I do like the way she emphasizes community - though that emphasis might ring hollow to students who don't feel that they are truly a part of the academic community, or that they are very different from those who have shaped its conventions. I guess one of our ongoing challenges as teachers of writing is helping our students become a part of that community and giving them real hope that they might one day shape the conventions themselves - and giving them the tools that they'll need to do so.

Just to follow up on Heather's thought, I also like Bizzell's idea of "community," especially since I invariably start the semester with my "we are a community of writers" speech and my exhortation that you (students) will learn more from each other than you do from me. Unfortunately that sometimes comes up against their need for more "concreteness" -- you're the teacher, so why don't you just teach me the rules so I can pass this class and any future classes where writing may be involved. That in a way makes me think of some of the other readings analyzing the content v. thinking debate -- even in a "stand alone" writing course students sometimes want "deliverables" that they can use to survive, and though they'd never say so they feel that all the talk about process and critical thinking is a waste of time. Perhaps the goal is to help them see that critical thinking is related to writing and vice versa and is just as important a "deliverable" as knowing MLA or how to use the semicolon. Or maybe it's just me and I haven't figured out a way to be super writing teacher and do it all (and effectively).

I also have mixed feelings about Bizell's analogy of asking students to "travel to an unfamiliar country without going native."

To extend the analogy, a fundamental part of foreign travel is coming to speak the language, and through that, better understanding the culture. I don't know if that aspect of travel would qualify as "going native," but I am sure that drive-by tourism won't cut it.

For example, if my psychology students are uncomfortable with the need for empirical evidence, or they do not believe a focused research question is important (i.e. if they believe that faith/trust or unguided exploration are just as good), I would say that they have chosen the wrong field of study. These values are essential to not just APA-style writing, but to the discipline of psychology as a whole.

I do like Bizzell’s idea of different academic communities. Have you ever tried to read a medical history? If you are not familiar with its goals, issues, terms, arguments, and dialect, you probably cannot understand this particular text.
Flower and Hayes argue that students can think and use language in complex ways if they can use discourse conventions and match the expectations of academic community.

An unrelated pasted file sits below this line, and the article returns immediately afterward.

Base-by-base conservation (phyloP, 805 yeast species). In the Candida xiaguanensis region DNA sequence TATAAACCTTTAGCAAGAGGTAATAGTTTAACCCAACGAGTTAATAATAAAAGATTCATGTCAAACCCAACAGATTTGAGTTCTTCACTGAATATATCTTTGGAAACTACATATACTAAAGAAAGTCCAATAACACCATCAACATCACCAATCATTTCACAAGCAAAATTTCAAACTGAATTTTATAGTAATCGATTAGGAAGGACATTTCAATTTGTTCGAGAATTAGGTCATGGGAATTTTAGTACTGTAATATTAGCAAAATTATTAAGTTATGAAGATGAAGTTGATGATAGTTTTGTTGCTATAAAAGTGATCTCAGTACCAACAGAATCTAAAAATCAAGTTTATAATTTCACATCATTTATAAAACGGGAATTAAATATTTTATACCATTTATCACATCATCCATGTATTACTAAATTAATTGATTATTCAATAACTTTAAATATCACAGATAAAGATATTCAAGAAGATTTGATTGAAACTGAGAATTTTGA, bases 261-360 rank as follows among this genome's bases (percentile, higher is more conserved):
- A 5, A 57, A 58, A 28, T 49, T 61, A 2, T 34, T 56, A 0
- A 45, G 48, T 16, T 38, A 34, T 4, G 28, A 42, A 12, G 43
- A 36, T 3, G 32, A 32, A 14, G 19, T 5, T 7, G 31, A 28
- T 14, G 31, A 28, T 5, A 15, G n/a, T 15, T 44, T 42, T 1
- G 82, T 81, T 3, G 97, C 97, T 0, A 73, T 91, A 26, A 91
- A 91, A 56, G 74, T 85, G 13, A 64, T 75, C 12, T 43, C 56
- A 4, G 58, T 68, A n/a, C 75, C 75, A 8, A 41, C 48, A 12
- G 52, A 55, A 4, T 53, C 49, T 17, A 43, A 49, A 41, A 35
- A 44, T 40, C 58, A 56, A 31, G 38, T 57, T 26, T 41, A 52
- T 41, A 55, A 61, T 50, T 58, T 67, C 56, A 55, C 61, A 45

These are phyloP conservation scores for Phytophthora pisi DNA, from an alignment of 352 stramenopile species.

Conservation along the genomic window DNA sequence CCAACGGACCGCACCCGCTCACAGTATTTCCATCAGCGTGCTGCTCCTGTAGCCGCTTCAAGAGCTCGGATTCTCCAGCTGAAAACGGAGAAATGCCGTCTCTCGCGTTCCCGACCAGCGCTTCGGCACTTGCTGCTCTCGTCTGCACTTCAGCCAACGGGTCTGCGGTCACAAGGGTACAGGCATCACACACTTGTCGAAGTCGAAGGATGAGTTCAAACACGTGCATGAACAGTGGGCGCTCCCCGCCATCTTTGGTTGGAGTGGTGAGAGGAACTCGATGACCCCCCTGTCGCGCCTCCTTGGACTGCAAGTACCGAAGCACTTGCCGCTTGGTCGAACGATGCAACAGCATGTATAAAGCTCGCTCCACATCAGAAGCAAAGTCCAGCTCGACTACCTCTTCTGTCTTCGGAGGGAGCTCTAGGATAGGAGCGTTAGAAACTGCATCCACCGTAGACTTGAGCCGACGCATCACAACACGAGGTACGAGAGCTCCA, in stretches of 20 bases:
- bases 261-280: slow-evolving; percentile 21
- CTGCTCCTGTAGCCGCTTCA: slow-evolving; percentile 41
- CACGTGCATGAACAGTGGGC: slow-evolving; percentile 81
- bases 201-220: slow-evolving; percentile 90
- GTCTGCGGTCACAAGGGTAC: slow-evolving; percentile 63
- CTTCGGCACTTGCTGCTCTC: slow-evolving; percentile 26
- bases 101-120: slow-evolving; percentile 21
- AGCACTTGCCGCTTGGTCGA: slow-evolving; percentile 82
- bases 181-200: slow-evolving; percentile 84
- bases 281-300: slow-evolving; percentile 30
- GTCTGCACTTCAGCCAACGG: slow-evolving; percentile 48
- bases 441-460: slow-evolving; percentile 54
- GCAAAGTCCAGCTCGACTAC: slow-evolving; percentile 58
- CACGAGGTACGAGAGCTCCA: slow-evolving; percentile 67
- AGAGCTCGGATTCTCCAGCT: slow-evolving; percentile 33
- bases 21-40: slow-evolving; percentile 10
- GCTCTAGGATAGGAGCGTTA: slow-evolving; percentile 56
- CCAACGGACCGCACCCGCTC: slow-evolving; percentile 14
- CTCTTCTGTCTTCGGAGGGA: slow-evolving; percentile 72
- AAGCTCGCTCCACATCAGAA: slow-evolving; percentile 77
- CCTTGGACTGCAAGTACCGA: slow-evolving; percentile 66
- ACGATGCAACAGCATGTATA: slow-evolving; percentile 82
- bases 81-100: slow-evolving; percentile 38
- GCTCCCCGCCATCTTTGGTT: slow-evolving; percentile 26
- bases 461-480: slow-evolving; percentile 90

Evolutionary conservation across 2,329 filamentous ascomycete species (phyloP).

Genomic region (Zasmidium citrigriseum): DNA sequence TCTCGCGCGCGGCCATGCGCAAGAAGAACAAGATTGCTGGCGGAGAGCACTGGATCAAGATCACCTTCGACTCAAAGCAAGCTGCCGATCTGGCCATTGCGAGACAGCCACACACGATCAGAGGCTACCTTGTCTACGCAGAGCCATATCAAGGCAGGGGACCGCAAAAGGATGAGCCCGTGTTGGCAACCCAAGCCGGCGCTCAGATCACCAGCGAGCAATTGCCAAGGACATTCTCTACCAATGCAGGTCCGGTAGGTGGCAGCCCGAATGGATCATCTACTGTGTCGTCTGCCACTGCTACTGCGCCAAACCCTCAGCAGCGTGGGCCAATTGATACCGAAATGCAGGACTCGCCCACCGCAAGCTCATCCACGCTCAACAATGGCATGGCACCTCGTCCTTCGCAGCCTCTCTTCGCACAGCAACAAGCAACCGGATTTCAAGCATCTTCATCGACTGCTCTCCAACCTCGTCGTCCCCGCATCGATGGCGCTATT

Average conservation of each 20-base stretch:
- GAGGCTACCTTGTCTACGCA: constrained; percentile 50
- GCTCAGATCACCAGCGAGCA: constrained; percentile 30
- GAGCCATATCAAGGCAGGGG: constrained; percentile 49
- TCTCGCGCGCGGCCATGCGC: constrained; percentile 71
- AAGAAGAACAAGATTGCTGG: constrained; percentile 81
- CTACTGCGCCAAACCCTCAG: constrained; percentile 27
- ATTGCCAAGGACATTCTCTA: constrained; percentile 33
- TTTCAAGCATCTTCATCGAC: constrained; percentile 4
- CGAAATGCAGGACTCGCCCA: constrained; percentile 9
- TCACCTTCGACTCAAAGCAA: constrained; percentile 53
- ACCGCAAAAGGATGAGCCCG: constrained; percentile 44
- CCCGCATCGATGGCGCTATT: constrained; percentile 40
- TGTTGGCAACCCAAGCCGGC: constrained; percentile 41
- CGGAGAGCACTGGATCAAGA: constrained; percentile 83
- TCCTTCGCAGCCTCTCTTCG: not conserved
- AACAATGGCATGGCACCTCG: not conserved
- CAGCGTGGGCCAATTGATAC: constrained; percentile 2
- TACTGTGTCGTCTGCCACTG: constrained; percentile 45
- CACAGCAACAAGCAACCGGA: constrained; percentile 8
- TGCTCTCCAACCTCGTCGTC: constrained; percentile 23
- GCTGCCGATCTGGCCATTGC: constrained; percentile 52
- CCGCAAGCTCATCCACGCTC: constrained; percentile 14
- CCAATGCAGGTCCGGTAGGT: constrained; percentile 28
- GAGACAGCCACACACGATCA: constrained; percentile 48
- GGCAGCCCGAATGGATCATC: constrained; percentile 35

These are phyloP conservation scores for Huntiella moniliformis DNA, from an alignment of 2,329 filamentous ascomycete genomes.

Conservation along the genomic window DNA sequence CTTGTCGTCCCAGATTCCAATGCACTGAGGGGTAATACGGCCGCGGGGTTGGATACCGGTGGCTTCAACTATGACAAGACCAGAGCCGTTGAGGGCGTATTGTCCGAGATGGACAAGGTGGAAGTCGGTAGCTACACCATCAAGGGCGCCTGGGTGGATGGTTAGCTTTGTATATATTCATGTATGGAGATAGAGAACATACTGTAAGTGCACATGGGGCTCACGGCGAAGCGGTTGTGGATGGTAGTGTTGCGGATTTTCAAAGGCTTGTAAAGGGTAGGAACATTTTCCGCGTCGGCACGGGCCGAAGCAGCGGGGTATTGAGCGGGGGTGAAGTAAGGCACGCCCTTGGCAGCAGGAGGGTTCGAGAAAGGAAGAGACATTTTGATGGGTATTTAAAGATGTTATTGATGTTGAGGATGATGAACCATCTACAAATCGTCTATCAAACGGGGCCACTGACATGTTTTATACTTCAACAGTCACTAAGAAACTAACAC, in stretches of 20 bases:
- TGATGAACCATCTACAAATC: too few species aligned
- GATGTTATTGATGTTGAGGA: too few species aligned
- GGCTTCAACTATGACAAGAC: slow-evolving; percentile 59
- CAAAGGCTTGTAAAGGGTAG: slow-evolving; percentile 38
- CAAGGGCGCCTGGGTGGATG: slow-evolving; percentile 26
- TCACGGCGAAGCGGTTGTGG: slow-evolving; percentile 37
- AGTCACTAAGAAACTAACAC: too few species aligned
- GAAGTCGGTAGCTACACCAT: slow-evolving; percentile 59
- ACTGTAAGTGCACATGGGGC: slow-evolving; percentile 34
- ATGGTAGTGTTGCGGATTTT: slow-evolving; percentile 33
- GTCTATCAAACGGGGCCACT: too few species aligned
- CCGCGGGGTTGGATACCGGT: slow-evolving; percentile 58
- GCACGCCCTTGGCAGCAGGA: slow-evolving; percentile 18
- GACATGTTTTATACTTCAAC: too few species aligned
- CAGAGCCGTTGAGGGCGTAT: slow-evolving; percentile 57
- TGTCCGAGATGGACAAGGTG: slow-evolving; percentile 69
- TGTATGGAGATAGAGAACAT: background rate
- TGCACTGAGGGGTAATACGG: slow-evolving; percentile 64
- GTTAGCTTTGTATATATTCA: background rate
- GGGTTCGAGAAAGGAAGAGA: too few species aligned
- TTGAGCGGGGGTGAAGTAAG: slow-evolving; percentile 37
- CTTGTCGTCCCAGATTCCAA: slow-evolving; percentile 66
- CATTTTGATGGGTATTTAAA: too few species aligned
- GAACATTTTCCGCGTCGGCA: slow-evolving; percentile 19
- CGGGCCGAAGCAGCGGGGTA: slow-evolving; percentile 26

According to them (Bizzell, p.370) the role of the writer in the academic community is:
• Making an argument
• Doing intellectual work of significance to the community
• Persuading readers that you are a worthy coworker (Bizzel, )
That already looks hard enough to teach and I agree with Bizzell that it doesn’t explain the “how? of writing instruction.
To embrace a different language’s variety means to fight with your own identity. Probably learning the variety of one specific academic community (as Bizzell and Fish define it) implies leaving behind other kind of native-argumentative thinking. Because of my experience in sociolinguistic, I believe that discard the own native-self creates a strong source of anxiety.
On the other hand, I’m a current student of ESL 3302 Writing for Academic Purposes. Even though I am a Spanish writer, I have to learn how to write properly; not only English, but one particular academic-community style (that is probably a “poetic revenge? in the desires of my Venezuelan students).
Very soon into this semester, I realized that I couldn’t understand a lot of acronyms as: GC, BW, even SUVs (I already know this last one is not an academic word, but… it was one example in my writing exercises!!!)
I began to think that a writer’s problem is also a “readers’ problem, in the sense of “interact with the material world according to the conventions of a particular discourse community? (Bizzell, 381)
That’s why I really embrace Heather’s hope about give us, the learners, real faith that we might one day shape the conventions ourselves and the needed tools to do so.


It’s one thing to agree that we should make the conventions of our academic discourse community more visible to students, and quite another to know how to do so (even to fully articulate those conventions for ourselves). The task grows more daunting considering the necessity of addressing social and political factors—why, for instance, AAVE is marginalized and condemned despite the fact that in linguistic terms, it’s as rule-governed and legitimate as any other dialect.

One way to approach this is as an investigation, with instructor and students as co-investigators into conventions and their development. Students could bring in examples of assignments and writings from their varied courses, and analyze them in small groups (with guidance). Students could also investigate conventions in other communities that are important to them, and bring in examples of writing that is familiar to them. The class might ultimately generate a list of criteria that seem to govern conventions across communities (author’s self-positioning, for instance)—a bridging that Bizzell advocates. The analysis of conventions would be accompanied by readings and other activities to offer glimmerings of why some conventions are privileged over others.